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Study Finds That Standup Pouches For Motor Oil Can Help Green the Auto Supplies Industry




The Flexible Packaging Association’s (FPA) report, A Holistic View of the Role of Flexible Packaging in a Sustainable World, found that stand-up pouches have an overall favorable outcome in terms of fossil fuel usage, greenhouse gas emissions, water consumption, and materials landfilled than a rigid high-density polyethylene bottle.

To approach the study with an outside point-of-view, the FPA commissioned PTIS, LLC to provide a holistic view on the sustainability benefits that flexible packaging offers; provide foresight into future sustainability implications for flexible packaging; and develop six Life Cycle Assessment (LCA) case studies comparing flexible packaging to other packaging formats across a range of products.

The LCA case studies were developed using the EcoImpact-COMPASS LCA software, which allows for quick life cycle comparisons between different packaging formats. The results from the case studies show that flexible packaging has more favorable environmental attributes for carbon impact, fossil fuel usage, water usage, product-to-package ratio, as well as the amount of packaging material going to the landfill when compared to other packaging formats for the same products.

Motor oil has traditionally been packaged in rigid HDPE bottles, but recently, there have been examples of motor oil being packaged in flexible stand-up pouches with fitments. For this LCA study, flexible stand-up pouches with fitments and rigid HDPE bottle formats were evaluated for their environmental impacts with a cradle-to-grave boundary.

Manufacturing rigid HDPE bottles involves an injection molding process, which requires excess water to cool down the molds. Flexible stand-up pouches are formed by laminating multiple thin layers of film together, which requires much less water by contrast. In fact, the HDPE bottle consumes 6X more water than the stand-up pouch.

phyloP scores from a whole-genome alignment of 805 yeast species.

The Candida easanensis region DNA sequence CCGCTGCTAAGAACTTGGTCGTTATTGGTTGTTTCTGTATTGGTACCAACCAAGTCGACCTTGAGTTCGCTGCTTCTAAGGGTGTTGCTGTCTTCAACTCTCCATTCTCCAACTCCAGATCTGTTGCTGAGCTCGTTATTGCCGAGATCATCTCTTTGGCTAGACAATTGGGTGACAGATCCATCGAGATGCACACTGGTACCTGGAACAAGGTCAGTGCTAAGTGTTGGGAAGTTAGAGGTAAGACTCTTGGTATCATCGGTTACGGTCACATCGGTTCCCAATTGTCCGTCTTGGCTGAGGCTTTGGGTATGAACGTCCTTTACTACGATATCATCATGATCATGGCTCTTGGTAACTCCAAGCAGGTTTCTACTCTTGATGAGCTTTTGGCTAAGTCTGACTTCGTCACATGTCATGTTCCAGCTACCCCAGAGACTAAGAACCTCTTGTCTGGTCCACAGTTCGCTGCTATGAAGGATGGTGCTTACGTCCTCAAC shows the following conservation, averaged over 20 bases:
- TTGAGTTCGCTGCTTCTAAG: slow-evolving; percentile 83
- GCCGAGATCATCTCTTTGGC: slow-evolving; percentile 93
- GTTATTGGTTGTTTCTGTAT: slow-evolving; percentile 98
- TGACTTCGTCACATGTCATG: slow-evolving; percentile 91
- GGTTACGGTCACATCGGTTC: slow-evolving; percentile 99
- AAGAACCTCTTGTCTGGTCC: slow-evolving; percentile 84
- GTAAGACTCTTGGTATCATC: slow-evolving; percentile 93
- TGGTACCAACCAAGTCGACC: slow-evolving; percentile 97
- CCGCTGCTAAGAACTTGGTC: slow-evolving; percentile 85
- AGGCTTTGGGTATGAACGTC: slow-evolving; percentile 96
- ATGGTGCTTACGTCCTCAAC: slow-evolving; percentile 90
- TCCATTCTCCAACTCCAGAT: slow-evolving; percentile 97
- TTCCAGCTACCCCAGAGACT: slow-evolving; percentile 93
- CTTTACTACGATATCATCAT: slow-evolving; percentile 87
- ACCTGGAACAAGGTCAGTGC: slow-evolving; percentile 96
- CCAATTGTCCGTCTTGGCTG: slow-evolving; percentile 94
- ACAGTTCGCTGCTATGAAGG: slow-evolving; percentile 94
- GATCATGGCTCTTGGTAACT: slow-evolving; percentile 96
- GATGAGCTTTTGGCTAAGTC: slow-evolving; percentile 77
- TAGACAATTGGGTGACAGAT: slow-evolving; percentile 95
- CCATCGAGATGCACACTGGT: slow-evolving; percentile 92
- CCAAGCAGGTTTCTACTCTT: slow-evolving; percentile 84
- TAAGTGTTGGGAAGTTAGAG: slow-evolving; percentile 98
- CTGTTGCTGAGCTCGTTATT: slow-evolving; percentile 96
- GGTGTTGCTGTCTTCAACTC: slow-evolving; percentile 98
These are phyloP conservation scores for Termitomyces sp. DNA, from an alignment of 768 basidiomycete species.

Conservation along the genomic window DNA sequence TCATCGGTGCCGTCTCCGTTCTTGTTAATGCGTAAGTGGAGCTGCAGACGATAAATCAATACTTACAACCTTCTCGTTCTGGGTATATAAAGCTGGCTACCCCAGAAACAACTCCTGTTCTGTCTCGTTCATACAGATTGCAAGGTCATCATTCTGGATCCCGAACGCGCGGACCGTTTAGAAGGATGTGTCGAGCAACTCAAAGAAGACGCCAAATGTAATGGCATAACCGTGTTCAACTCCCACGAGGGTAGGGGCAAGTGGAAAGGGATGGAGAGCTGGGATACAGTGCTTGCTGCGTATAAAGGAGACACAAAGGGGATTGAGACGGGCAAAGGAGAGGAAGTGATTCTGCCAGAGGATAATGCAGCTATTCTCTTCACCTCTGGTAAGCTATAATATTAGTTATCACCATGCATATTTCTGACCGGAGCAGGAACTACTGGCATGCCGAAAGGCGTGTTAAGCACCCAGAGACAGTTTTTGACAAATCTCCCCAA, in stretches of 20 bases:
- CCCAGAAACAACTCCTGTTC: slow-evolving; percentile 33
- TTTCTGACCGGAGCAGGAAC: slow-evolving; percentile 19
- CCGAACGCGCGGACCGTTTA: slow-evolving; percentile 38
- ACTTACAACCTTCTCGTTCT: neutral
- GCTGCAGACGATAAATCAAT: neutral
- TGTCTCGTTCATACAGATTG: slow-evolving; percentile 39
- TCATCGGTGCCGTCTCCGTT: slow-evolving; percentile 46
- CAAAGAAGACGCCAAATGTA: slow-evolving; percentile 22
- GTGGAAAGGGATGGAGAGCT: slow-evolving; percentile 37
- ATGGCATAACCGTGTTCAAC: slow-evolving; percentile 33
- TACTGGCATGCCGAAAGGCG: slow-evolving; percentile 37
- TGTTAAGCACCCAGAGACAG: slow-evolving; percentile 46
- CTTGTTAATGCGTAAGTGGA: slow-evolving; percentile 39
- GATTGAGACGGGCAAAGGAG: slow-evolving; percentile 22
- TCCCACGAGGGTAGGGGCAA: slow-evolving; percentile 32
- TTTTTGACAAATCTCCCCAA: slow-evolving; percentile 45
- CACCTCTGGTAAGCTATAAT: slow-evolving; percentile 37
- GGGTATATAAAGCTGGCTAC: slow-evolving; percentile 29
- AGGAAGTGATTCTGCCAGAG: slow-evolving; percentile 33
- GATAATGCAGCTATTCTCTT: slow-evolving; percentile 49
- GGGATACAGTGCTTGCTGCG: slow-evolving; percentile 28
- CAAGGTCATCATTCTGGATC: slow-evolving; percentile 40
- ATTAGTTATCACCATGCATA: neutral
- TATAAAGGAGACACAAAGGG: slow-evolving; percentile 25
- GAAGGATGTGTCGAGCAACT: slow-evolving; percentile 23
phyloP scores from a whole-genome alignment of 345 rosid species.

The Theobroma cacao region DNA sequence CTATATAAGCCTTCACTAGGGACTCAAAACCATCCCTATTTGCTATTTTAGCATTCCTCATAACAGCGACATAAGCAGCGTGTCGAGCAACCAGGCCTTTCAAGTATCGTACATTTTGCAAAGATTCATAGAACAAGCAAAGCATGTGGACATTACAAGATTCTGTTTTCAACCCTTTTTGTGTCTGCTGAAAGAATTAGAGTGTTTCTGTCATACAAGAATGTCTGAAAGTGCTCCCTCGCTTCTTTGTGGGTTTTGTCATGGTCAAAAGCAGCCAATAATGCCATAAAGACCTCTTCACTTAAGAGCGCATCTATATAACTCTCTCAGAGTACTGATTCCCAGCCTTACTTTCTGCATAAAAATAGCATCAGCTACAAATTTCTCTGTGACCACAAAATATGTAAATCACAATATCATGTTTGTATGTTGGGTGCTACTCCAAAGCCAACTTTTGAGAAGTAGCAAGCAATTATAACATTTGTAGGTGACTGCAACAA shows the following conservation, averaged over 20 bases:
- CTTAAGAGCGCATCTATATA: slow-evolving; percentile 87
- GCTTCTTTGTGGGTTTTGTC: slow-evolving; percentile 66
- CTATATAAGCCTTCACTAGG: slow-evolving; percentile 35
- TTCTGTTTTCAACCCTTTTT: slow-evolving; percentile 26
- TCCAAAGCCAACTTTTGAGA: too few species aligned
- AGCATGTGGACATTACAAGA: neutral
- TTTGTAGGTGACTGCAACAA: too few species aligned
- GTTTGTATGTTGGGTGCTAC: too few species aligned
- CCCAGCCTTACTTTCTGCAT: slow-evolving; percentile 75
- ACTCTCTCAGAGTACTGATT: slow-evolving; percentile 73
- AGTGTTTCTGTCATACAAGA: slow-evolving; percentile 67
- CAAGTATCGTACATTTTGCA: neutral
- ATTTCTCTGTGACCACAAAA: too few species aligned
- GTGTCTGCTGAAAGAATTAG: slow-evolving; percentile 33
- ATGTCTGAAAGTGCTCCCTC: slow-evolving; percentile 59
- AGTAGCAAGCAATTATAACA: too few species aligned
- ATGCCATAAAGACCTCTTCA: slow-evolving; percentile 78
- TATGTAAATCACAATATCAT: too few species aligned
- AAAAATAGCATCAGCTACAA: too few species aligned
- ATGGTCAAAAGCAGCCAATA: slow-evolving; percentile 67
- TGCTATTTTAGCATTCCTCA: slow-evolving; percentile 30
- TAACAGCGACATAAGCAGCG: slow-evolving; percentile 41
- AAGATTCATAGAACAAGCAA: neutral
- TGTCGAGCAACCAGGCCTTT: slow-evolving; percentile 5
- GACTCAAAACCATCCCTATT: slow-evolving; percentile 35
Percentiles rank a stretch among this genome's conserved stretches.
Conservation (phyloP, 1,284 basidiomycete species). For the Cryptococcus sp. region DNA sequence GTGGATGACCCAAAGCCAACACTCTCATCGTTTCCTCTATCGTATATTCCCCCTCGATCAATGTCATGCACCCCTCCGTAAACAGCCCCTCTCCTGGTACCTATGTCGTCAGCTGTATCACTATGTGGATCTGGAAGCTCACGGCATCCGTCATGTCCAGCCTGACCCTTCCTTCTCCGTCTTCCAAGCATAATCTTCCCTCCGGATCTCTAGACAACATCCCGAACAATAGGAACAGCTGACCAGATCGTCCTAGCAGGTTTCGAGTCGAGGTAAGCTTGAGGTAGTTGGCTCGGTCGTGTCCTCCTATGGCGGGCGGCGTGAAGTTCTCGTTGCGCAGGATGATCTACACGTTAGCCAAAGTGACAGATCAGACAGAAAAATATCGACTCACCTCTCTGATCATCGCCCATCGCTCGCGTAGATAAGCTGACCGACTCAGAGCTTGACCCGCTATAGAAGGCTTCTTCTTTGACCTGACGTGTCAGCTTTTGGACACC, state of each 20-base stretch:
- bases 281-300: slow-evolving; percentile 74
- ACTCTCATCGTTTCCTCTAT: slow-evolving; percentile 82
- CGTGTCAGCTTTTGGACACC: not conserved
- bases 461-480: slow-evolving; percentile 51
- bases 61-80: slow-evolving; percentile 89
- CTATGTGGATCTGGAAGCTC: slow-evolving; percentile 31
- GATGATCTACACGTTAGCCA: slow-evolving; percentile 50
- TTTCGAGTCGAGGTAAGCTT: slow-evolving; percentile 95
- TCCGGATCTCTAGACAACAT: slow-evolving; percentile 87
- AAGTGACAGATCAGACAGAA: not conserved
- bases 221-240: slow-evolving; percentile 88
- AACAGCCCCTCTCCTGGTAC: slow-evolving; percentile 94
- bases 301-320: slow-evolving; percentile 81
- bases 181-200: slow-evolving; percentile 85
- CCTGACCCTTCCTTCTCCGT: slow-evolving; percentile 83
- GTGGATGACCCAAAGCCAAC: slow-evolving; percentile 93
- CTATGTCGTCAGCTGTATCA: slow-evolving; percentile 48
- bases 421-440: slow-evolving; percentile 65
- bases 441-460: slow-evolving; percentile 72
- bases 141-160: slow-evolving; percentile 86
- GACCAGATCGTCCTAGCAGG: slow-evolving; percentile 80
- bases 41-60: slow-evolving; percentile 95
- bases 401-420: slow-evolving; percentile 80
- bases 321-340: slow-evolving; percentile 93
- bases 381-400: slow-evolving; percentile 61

Both package formats contain plastic, but the flexible stand-up pouch has a reduced carbon impact because it uses much less material than the rigid HDPE bottle. The rigid HDPE bottle has a greenhouse gas emission about 1.5X that of the flexible stand-up pouch with fitment. Even though rigid HDPE bottles are recycled at a rate of 34.4%, 2X as much material still ends up as municipal solid waste in landfills compared to the stand-up pouch, leading to a larger end-of-life impact.


A lighter package with a manufacturing process that is less energy intensive will almost always result in lower fossil fuel consumption, as is the case with the flexible stand-up pouch with fitment. Rigid HDPE bottles are heavier and require more energy/fuel during the injection molding process, which results in higher fossil fuel consumption. The rigid HDPE bottle weighs about 3X more than the flexible stand-up pouch and uses 173% more fossil fuel resources.

When the rigid HDPE bottle and flexible stand-up pouch with fitment are used for motor oil packaging, the flexible structure has an overall favorable outcome in terms of fossil fuel usage, greenhouse gas emissions, water consumption and materials landfilled. This is largely driven by the flexible stand-up pouch using about 1/3 of the material used in the rigid HDPE bottle, which results in less energy used in manufacturing and transporting of the package materials, and a reduction in associated environmental impacts.


The case study can be downloaded from


About the Flexible Packaging Association


The Flexible Packaging Association,,  is the voice of the U.S. manufacturers of flexible packaging and their suppliers. The association’s mission is connecting, advancing, and leading the flexible packaging industry. Flexible packaging represents over $31 billion in annual sales in the U.S. and is the second largest, and one of the fastest growing segments of the packaging industry. Flexible packaging is produced from paper, plastic, film, aluminum foil, or any combination of those materials, and includes bags, pouches, labels, liners, wraps, rollstock and other flexible products.

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